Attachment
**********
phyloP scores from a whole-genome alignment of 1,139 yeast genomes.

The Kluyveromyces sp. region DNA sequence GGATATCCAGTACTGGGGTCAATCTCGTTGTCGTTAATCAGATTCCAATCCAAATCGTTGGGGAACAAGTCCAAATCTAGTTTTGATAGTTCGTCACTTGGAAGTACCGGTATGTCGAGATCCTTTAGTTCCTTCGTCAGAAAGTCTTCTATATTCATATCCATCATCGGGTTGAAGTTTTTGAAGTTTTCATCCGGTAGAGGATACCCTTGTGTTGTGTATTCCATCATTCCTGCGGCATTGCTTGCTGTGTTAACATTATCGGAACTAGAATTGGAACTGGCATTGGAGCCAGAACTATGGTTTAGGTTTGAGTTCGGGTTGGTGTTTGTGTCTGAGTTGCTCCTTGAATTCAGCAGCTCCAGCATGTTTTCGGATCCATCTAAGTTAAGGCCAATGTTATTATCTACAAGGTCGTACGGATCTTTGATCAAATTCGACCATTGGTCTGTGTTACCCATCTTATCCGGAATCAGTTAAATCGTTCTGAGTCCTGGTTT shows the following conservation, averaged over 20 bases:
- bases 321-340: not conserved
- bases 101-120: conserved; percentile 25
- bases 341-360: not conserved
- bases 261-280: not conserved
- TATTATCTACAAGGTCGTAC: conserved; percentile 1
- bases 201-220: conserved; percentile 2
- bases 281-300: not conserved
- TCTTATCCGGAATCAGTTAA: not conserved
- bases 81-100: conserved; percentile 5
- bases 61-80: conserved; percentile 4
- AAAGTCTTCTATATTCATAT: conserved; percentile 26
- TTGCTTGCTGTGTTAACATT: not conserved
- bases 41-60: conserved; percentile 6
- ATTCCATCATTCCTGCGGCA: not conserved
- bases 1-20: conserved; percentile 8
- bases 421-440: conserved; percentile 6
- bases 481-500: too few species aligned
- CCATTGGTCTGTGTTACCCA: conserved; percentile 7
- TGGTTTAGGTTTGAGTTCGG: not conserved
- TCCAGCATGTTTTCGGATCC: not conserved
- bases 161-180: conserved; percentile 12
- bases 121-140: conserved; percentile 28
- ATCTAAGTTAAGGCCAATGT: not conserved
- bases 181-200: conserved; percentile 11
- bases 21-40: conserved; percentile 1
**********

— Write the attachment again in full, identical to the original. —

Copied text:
phyloP scores from a whole-genome alignment of 1,139 yeast genomes.

The Kluyveromyces sp. region DNA sequence GGATATCCAGTACTGGGGTCAATCTCGTTGTCGTTAATCAGATTCCAATCCAAATCGTTGGGGAACAAGTCCAAATCTAGTTTTGATAGTTCGTCACTTGGAAGTACCGGTATGTCGAGATCCTTTAGTTCCTTCGTCAGAAAGTCTTCTATATTCATATCCATCATCGGGTTGAAGTTTTTGAAGTTTTCATCCGGTAGAGGATACCCTTGTGTTGTGTATTCCATCATTCCTGCGGCATTGCTTGCTGTGTTAACATTATCGGAACTAGAATTGGAACTGGCATTGGAGCCAGAACTATGGTTTAGGTTTGAGTTCGGGTTGGTGTTTGTGTCTGAGTTGCTCCTTGAATTCAGCAGCTCCAGCATGTTTTCGGATCCATCTAAGTTAAGGCCAATGTTATTATCTACAAGGTCGTACGGATCTTTGATCAAATTCGACCATTGGTCTGTGTTACCCATCTTATCCGGAATCAGTTAAATCGTTCTGAGTCCTGGTTT shows the following conservation, averaged over 20 bases:
- bases 321-340: not conserved
- bases 101-120: conserved; percentile 25
- bases 341-360: not conserved
- bases 261-280: not conserved
- TATTATCTACAAGGTCGTAC: conserved; percentile 1
- bases 201-220: conserved; percentile 2
- bases 281-300: not conserved
- TCTTATCCGGAATCAGTTAA: not conserved
- bases 81-100: conserved; percentile 5
- bases 61-80: conserved; percentile 4
- AAAGTCTTCTATATTCATAT: conserved; percentile 26
- TTGCTTGCTGTGTTAACATT: not conserved
- bases 41-60: conserved; percentile 6
- ATTCCATCATTCCTGCGGCA: not conserved
- bases 1-20: conserved; percentile 8
- bases 421-440: conserved; percentile 6
- bases 481-500: too few species aligned
- CCATTGGTCTGTGTTACCCA: conserved; percentile 7
- TGGTTTAGGTTTGAGTTCGG: not conserved
- TCCAGCATGTTTTCGGATCC: not conserved
- bases 161-180: conserved; percentile 12
- bases 121-140: conserved; percentile 28
- ATCTAAGTTAAGGCCAATGT: not conserved
- bases 181-200: conserved; percentile 11
- bases 21-40: conserved; percentile 1